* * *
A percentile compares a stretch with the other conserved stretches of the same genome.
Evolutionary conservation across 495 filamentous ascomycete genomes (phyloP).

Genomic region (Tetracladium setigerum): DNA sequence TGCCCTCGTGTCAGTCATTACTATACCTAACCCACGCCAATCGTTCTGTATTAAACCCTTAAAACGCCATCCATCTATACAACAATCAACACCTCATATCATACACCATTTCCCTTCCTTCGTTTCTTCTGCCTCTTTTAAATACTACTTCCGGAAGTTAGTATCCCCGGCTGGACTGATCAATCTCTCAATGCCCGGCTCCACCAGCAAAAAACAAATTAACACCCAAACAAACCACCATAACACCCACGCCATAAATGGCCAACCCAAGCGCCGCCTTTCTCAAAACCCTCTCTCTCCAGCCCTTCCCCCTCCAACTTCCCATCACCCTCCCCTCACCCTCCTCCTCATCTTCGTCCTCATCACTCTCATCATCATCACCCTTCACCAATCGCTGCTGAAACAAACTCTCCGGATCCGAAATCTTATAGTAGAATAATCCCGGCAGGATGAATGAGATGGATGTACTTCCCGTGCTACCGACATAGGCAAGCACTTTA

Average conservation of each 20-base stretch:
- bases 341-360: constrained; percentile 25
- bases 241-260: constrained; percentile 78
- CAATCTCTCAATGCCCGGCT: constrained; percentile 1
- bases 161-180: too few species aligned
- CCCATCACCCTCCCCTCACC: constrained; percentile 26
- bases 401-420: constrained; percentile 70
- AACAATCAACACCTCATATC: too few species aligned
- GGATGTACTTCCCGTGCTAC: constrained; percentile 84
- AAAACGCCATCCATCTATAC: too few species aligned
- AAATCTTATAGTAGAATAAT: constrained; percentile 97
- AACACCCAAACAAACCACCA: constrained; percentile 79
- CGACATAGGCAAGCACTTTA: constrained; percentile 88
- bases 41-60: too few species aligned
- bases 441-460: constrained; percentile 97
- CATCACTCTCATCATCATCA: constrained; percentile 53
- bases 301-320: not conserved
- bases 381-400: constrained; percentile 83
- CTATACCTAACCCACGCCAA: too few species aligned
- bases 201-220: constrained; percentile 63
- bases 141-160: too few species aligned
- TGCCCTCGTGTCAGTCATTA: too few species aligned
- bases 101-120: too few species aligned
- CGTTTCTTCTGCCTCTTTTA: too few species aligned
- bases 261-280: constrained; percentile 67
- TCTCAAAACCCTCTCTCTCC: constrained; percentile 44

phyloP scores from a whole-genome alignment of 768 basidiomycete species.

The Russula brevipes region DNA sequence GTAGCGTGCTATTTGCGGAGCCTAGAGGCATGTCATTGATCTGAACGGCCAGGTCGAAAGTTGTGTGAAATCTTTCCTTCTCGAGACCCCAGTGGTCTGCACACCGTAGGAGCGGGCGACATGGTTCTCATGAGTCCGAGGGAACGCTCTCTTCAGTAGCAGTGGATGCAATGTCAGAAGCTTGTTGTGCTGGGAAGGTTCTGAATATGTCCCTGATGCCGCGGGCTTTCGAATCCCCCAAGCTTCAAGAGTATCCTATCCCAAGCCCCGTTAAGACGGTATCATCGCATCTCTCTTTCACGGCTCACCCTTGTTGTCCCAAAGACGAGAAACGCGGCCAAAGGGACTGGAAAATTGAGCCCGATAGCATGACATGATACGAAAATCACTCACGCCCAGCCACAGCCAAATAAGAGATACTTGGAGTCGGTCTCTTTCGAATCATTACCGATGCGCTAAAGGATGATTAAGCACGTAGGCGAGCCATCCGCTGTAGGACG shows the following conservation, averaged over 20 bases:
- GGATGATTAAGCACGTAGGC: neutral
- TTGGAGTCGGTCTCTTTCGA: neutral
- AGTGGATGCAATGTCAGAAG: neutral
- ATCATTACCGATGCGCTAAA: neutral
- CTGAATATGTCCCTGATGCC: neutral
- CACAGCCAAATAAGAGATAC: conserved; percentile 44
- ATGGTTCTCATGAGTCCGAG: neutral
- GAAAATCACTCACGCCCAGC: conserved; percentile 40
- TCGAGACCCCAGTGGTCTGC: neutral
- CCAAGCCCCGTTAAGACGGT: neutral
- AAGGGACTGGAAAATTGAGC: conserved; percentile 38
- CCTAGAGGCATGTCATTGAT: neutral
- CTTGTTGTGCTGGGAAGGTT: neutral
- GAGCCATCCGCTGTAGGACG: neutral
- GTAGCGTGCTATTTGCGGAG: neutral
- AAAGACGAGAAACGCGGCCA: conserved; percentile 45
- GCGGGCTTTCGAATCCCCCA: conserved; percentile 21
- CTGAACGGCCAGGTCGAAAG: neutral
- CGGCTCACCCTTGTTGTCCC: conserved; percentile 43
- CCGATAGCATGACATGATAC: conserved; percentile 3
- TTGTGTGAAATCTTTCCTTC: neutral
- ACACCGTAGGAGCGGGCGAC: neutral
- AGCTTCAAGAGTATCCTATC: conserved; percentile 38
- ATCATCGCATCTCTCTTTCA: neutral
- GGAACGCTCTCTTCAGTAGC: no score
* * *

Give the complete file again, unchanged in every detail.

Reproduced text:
A percentile compares a stretch with the other conserved stretches of the same genome.
Evolutionary conservation across 495 filamentous ascomycete genomes (phyloP).

Genomic region (Tetracladium setigerum): DNA sequence TGCCCTCGTGTCAGTCATTACTATACCTAACCCACGCCAATCGTTCTGTATTAAACCCTTAAAACGCCATCCATCTATACAACAATCAACACCTCATATCATACACCATTTCCCTTCCTTCGTTTCTTCTGCCTCTTTTAAATACTACTTCCGGAAGTTAGTATCCCCGGCTGGACTGATCAATCTCTCAATGCCCGGCTCCACCAGCAAAAAACAAATTAACACCCAAACAAACCACCATAACACCCACGCCATAAATGGCCAACCCAAGCGCCGCCTTTCTCAAAACCCTCTCTCTCCAGCCCTTCCCCCTCCAACTTCCCATCACCCTCCCCTCACCCTCCTCCTCATCTTCGTCCTCATCACTCTCATCATCATCACCCTTCACCAATCGCTGCTGAAACAAACTCTCCGGATCCGAAATCTTATAGTAGAATAATCCCGGCAGGATGAATGAGATGGATGTACTTCCCGTGCTACCGACATAGGCAAGCACTTTA

Average conservation of each 20-base stretch:
- bases 341-360: constrained; percentile 25
- bases 241-260: constrained; percentile 78
- CAATCTCTCAATGCCCGGCT: constrained; percentile 1
- bases 161-180: too few species aligned
- CCCATCACCCTCCCCTCACC: constrained; percentile 26
- bases 401-420: constrained; percentile 70
- AACAATCAACACCTCATATC: too few species aligned
- GGATGTACTTCCCGTGCTAC: constrained; percentile 84
- AAAACGCCATCCATCTATAC: too few species aligned
- AAATCTTATAGTAGAATAAT: constrained; percentile 97
- AACACCCAAACAAACCACCA: constrained; percentile 79
- CGACATAGGCAAGCACTTTA: constrained; percentile 88
- bases 41-60: too few species aligned
- bases 441-460: constrained; percentile 97
- CATCACTCTCATCATCATCA: constrained; percentile 53
- bases 301-320: not conserved
- bases 381-400: constrained; percentile 83
- CTATACCTAACCCACGCCAA: too few species aligned
- bases 201-220: constrained; percentile 63
- bases 141-160: too few species aligned
- TGCCCTCGTGTCAGTCATTA: too few species aligned
- bases 101-120: too few species aligned
- CGTTTCTTCTGCCTCTTTTA: too few species aligned
- bases 261-280: constrained; percentile 67
- TCTCAAAACCCTCTCTCTCC: constrained; percentile 44

phyloP scores from a whole-genome alignment of 768 basidiomycete species.

The Russula brevipes region DNA sequence GTAGCGTGCTATTTGCGGAGCCTAGAGGCATGTCATTGATCTGAACGGCCAGGTCGAAAGTTGTGTGAAATCTTTCCTTCTCGAGACCCCAGTGGTCTGCACACCGTAGGAGCGGGCGACATGGTTCTCATGAGTCCGAGGGAACGCTCTCTTCAGTAGCAGTGGATGCAATGTCAGAAGCTTGTTGTGCTGGGAAGGTTCTGAATATGTCCCTGATGCCGCGGGCTTTCGAATCCCCCAAGCTTCAAGAGTATCCTATCCCAAGCCCCGTTAAGACGGTATCATCGCATCTCTCTTTCACGGCTCACCCTTGTTGTCCCAAAGACGAGAAACGCGGCCAAAGGGACTGGAAAATTGAGCCCGATAGCATGACATGATACGAAAATCACTCACGCCCAGCCACAGCCAAATAAGAGATACTTGGAGTCGGTCTCTTTCGAATCATTACCGATGCGCTAAAGGATGATTAAGCACGTAGGCGAGCCATCCGCTGTAGGACG shows the following conservation, averaged over 20 bases:
- GGATGATTAAGCACGTAGGC: neutral
- TTGGAGTCGGTCTCTTTCGA: neutral
- AGTGGATGCAATGTCAGAAG: neutral
- ATCATTACCGATGCGCTAAA: neutral
- CTGAATATGTCCCTGATGCC: neutral
- CACAGCCAAATAAGAGATAC: conserved; percentile 44
- ATGGTTCTCATGAGTCCGAG: neutral
- GAAAATCACTCACGCCCAGC: conserved; percentile 40
- TCGAGACCCCAGTGGTCTGC: neutral
- CCAAGCCCCGTTAAGACGGT: neutral
- AAGGGACTGGAAAATTGAGC: conserved; percentile 38
- CCTAGAGGCATGTCATTGAT: neutral
- CTTGTTGTGCTGGGAAGGTT: neutral
- GAGCCATCCGCTGTAGGACG: neutral
- GTAGCGTGCTATTTGCGGAG: neutral
- AAAGACGAGAAACGCGGCCA: conserved; percentile 45
- GCGGGCTTTCGAATCCCCCA: conserved; percentile 21
- CTGAACGGCCAGGTCGAAAG: neutral
- CGGCTCACCCTTGTTGTCCC: conserved; percentile 43
- CCGATAGCATGACATGATAC: conserved; percentile 3
- TTGTGTGAAATCTTTCCTTC: neutral
- ACACCGTAGGAGCGGGCGAC: neutral
- AGCTTCAAGAGTATCCTATC: conserved; percentile 38
- ATCATCGCATCTCTCTTTCA: neutral
- GGAACGCTCTCTTCAGTAGC: no score